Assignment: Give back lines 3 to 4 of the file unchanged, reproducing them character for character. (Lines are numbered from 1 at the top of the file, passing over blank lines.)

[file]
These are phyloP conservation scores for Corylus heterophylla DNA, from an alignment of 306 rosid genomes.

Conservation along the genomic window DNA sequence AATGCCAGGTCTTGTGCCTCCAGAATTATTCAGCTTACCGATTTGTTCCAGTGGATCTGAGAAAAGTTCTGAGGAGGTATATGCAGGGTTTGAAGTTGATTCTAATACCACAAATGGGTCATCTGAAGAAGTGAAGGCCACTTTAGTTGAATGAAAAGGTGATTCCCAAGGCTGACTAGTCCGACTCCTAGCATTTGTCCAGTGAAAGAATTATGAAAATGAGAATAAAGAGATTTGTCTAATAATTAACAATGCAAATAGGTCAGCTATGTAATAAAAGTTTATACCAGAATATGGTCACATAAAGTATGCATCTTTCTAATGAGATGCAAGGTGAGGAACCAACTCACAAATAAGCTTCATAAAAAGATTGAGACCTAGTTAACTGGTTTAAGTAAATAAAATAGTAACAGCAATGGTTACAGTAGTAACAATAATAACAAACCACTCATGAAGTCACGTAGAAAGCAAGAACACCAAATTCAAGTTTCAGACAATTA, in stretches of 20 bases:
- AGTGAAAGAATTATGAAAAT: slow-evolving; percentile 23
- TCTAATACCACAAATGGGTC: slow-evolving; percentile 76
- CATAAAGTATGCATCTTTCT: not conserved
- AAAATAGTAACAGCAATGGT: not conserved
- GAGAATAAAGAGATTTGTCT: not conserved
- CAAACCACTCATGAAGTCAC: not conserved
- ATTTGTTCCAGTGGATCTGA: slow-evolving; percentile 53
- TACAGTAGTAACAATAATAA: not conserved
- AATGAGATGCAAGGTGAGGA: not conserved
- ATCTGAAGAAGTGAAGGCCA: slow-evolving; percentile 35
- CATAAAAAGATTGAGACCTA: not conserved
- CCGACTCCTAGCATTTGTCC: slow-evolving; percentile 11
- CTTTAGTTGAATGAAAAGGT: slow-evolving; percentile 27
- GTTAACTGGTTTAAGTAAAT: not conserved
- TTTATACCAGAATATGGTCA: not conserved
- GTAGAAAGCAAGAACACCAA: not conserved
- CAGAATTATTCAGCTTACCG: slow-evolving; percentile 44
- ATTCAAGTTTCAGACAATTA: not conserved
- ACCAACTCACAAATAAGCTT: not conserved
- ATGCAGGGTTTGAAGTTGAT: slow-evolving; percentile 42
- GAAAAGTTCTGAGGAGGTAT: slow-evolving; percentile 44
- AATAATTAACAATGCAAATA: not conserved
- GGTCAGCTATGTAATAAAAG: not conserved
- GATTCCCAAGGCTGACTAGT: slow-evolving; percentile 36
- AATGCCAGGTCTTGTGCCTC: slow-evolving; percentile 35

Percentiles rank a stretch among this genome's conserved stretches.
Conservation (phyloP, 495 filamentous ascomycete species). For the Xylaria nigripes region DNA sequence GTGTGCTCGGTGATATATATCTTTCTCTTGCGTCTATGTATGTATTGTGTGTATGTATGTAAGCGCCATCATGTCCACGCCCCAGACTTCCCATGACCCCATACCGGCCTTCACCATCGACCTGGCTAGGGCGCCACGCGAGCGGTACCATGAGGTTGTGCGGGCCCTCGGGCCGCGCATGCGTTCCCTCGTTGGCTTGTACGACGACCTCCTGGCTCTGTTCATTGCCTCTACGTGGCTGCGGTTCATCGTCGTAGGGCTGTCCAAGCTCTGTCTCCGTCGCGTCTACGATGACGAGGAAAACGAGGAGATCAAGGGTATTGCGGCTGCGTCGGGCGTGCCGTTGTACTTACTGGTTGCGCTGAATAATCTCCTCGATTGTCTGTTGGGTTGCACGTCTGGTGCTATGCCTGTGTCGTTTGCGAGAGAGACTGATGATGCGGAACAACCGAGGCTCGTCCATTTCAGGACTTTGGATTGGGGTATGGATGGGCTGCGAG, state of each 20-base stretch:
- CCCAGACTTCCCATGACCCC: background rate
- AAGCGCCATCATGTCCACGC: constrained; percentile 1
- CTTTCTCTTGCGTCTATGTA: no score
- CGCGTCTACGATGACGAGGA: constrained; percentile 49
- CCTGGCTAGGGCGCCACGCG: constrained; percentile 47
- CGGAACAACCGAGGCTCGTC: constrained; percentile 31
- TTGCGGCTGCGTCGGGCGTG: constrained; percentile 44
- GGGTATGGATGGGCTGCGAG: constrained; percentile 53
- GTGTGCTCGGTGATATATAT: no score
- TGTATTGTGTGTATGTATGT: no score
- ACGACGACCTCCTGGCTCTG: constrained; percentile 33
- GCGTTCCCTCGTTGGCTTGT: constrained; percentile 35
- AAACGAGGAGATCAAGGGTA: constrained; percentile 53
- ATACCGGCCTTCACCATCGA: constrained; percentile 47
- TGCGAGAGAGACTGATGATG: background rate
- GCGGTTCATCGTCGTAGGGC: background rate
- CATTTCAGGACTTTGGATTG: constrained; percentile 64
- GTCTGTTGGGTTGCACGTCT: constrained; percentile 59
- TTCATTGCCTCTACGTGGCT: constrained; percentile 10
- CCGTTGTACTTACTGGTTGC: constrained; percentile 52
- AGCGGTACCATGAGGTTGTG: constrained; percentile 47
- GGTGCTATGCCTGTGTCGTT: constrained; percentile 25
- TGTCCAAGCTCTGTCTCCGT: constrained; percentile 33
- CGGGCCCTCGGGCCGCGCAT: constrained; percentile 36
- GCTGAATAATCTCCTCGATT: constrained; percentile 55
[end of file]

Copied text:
- AGTGAAAGAATTATGAAAAT: slow-evolving; percentile 23
- TCTAATACCACAAATGGGTC: slow-evolving; percentile 76